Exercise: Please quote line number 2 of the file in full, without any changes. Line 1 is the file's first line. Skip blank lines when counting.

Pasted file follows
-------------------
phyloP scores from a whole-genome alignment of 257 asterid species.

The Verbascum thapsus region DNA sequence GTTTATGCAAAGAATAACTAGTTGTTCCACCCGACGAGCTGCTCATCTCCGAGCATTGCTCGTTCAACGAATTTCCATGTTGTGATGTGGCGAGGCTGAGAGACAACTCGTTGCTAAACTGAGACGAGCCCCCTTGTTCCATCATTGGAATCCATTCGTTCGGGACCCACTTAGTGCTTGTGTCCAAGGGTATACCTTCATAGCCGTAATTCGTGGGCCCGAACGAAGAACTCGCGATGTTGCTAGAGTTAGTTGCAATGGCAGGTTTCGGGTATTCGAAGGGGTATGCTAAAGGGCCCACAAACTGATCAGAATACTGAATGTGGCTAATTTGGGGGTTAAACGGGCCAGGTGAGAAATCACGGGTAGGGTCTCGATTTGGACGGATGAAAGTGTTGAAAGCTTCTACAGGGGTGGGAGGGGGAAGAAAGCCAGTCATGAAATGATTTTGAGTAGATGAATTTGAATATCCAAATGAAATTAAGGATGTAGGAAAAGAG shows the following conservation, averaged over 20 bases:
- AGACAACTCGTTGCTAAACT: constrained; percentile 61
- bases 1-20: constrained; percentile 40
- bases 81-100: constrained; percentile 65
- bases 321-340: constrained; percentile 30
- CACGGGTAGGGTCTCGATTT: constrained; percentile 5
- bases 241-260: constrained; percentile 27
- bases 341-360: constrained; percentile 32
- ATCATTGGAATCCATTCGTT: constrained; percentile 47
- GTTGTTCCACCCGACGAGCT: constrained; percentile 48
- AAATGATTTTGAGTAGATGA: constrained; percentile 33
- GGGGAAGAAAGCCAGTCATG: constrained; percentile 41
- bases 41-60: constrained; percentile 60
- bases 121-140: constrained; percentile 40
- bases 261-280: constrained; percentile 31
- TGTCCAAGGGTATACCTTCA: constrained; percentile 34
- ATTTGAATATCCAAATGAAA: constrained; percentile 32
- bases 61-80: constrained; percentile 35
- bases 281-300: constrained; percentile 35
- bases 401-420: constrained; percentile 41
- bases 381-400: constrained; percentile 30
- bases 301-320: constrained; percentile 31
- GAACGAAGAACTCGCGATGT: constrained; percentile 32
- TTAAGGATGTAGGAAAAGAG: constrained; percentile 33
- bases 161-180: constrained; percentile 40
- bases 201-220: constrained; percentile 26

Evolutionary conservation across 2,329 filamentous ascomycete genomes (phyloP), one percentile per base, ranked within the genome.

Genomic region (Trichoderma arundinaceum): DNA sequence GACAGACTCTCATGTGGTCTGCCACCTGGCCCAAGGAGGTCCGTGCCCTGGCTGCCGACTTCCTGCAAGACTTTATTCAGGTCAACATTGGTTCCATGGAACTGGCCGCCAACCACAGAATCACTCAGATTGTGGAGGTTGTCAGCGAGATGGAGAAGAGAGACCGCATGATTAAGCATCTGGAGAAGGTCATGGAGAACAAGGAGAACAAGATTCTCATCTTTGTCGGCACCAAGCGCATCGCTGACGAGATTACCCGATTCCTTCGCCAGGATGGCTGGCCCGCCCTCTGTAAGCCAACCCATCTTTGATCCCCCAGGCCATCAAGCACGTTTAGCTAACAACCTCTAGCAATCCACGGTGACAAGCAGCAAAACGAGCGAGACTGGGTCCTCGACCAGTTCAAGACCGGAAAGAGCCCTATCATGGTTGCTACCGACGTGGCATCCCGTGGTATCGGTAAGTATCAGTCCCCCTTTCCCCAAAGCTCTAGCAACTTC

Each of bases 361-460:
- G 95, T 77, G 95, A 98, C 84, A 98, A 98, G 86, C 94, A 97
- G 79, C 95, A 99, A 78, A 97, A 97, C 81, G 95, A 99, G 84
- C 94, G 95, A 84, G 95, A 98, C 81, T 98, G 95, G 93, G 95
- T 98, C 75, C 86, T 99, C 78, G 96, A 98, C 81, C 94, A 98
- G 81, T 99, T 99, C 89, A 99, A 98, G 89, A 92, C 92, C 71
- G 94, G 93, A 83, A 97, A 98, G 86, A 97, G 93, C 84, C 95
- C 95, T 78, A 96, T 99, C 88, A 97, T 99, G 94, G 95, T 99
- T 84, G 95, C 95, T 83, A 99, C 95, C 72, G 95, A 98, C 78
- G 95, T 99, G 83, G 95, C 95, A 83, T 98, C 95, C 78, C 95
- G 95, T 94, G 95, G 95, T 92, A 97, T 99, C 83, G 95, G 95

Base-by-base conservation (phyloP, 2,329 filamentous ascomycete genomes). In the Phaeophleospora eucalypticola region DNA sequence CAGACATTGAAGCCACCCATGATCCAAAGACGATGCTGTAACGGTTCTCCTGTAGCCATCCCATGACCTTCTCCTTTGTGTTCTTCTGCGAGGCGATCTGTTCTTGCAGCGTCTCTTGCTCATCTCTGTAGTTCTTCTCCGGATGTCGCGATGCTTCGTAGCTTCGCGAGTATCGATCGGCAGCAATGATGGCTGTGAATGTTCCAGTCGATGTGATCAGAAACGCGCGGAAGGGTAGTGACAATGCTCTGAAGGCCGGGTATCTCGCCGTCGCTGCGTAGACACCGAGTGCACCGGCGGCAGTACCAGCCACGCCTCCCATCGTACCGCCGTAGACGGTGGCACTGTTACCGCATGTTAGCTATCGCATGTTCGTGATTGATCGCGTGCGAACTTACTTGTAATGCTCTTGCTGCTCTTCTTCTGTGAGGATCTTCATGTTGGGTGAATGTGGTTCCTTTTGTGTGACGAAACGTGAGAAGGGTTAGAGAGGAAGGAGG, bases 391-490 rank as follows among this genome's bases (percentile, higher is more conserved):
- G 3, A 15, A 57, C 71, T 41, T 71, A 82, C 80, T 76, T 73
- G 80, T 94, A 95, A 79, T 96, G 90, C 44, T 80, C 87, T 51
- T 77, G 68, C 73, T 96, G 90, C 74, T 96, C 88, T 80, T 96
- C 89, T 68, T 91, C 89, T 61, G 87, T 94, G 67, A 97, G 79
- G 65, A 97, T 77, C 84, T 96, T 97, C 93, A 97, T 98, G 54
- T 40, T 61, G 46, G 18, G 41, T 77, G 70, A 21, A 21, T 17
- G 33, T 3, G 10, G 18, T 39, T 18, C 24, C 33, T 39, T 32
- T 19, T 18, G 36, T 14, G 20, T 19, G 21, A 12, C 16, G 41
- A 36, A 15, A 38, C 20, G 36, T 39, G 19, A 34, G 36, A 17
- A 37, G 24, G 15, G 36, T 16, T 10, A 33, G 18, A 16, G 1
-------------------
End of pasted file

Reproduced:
The Verbascum thapsus region DNA sequence GTTTATGCAAAGAATAACTAGTTGTTCCACCCGACGAGCTGCTCATCTCCGAGCATTGCTCGTTCAACGAATTTCCATGTTGTGATGTGGCGAGGCTGAGAGACAACTCGTTGCTAAACTGAGACGAGCCCCCTTGTTCCATCATTGGAATCCATTCGTTCGGGACCCACTTAGTGCTTGTGTCCAAGGGTATACCTTCATAGCCGTAATTCGTGGGCCCGAACGAAGAACTCGCGATGTTGCTAGAGTTAGTTGCAATGGCAGGTTTCGGGTATTCGAAGGGGTATGCTAAAGGGCCCACAAACTGATCAGAATACTGAATGTGGCTAATTTGGGGGTTAAACGGGCCAGGTGAGAAATCACGGGTAGGGTCTCGATTTGGACGGATGAAAGTGTTGAAAGCTTCTACAGGGGTGGGAGGGGGAAGAAAGCCAGTCATGAAATGATTTTGAGTAGATGAATTTGAATATCCAAATGAAATTAAGGATGTAGGAAAAGAG shows the following conservation, averaged over 20 bases: